He said: “It should be a national emergency, given the contribution of oil to our economy. If we want this country to survive, if we want to be able to provide services, medicals, education and other things for the populace, solving the challenges of theft and vandalism of pipelines must be prioritised.”

Lamenting the dwindling crude oil production in the country, Okoroafor insisted it is not the role of oil companies to solve the issue. He said the current bid round remains the most transparent, adding that some of the issues that affected previous marginal fields licenses were addressed, including forceful joining of companies.

Recall that in the first four months of this year, data from the Nigerian National Petroleum Company Limited showed that the country was losing about 250,000 barrels of crude oil per day to theft. This did not only bring the total loss to about $1.5 billion; it also became the biggest threat to national development and the environment.

While awaiting results from the measures that have been deployed, stakeholders are calling for a holistic approach that would bring all hands on deck to jointly tackle the oil theft and pipeline vandalism. It is believed that apart from the host communities that are directly affected by the environmental degradation, every citizen suffers the loss of national revenue when the government does not have enough to provide social amenities and infrastructure to improve the quality of life in the country.

At a stakeholder engagement hosted by NUPRC to deal with the theft issue, the Managing Director of WalterSmith, Chikezie Nwosu had noted thumb printing of crude oil could be a great option as pipelines could also be buried far beyond the surface level to make it very difficult to find their ways even as communities must urgently be separated from the theft to deescalate the situation.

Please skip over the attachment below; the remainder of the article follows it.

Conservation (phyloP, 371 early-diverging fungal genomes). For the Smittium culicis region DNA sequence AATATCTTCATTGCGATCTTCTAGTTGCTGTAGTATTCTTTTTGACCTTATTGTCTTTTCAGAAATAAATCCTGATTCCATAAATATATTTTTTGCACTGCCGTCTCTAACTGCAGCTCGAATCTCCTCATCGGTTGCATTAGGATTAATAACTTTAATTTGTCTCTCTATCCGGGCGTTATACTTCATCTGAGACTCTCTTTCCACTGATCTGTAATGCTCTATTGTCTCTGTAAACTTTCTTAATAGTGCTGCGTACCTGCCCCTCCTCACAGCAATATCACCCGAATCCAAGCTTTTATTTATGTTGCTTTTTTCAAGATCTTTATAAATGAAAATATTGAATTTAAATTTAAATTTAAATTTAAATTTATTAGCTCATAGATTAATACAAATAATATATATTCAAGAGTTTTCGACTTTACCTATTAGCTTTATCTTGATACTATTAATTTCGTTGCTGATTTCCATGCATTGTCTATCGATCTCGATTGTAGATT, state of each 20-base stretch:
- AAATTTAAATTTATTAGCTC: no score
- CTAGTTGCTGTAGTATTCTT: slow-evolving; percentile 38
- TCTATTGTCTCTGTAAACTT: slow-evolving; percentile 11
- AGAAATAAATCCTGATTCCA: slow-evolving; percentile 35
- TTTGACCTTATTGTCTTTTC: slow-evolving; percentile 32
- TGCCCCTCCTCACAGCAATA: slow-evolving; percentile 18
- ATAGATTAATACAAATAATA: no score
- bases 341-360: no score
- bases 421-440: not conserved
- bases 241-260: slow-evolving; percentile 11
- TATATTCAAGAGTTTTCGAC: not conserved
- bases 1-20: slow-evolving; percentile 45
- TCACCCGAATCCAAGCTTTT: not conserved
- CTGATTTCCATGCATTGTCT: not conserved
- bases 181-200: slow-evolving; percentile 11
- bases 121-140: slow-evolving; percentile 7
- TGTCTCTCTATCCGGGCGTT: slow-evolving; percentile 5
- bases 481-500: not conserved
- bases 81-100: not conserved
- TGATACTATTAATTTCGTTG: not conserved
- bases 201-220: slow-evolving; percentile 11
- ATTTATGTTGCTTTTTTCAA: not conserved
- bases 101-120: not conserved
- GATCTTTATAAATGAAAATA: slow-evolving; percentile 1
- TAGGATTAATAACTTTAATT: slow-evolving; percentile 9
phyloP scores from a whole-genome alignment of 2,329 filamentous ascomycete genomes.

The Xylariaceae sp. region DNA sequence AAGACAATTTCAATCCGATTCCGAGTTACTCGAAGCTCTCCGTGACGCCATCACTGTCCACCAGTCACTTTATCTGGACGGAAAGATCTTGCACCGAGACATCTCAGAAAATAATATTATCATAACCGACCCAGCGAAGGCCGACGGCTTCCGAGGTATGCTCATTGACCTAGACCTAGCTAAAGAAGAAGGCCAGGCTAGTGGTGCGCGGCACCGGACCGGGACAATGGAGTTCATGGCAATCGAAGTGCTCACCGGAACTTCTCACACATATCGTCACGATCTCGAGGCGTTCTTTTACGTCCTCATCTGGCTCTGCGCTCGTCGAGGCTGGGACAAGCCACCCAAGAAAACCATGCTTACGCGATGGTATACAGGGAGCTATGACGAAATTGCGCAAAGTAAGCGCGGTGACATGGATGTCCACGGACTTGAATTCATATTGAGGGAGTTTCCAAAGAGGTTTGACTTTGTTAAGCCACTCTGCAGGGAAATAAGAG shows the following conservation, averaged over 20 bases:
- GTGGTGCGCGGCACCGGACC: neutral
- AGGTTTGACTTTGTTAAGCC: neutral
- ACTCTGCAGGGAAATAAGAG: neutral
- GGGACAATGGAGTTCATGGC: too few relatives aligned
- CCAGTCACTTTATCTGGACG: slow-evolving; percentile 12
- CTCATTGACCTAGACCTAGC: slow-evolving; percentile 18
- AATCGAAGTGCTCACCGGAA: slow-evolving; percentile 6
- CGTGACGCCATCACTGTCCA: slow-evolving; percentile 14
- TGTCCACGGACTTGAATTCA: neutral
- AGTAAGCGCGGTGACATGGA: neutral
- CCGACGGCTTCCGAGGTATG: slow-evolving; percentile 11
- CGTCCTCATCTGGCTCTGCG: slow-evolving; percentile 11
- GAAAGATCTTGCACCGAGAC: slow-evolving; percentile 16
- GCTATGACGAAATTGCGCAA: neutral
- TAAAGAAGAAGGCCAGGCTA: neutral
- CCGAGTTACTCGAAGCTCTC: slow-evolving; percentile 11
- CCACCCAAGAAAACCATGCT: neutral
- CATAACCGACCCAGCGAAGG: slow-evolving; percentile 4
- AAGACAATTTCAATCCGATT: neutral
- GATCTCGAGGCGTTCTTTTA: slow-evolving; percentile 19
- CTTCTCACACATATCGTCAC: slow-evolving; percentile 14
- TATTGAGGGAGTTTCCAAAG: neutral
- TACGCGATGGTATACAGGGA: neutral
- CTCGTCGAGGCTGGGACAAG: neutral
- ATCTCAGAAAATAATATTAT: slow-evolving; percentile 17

He emphasised the need for metering accuracy, engaging the communities, and application of pipeline technology as well as technology for the crude. Nwosu noted that advance cargo declaration could also be a feasible option as well as fingerprinting of the crude so that the country could combine the solutions together and determine who is stealing the crude.

“With advance cargo declaration, it means that anybody internationally that takes on crude oil that is not signed off as legally produced but exporting crude oil in Nigeria is a criminal, and the company can be held liable. There are myriads of solutions that can be done. People talk about burying pipelines and rerouting the pipelines, let’s see what actually works. We need to take action,” Nwosu said.

With the PIA still being implemented, there is a constant need to continue to strengthen the regulatory framework in the upstream sector, especially at a time when the realities of the global oil market create an elusive outlook and a disturbing situation for the economy of Nigeria.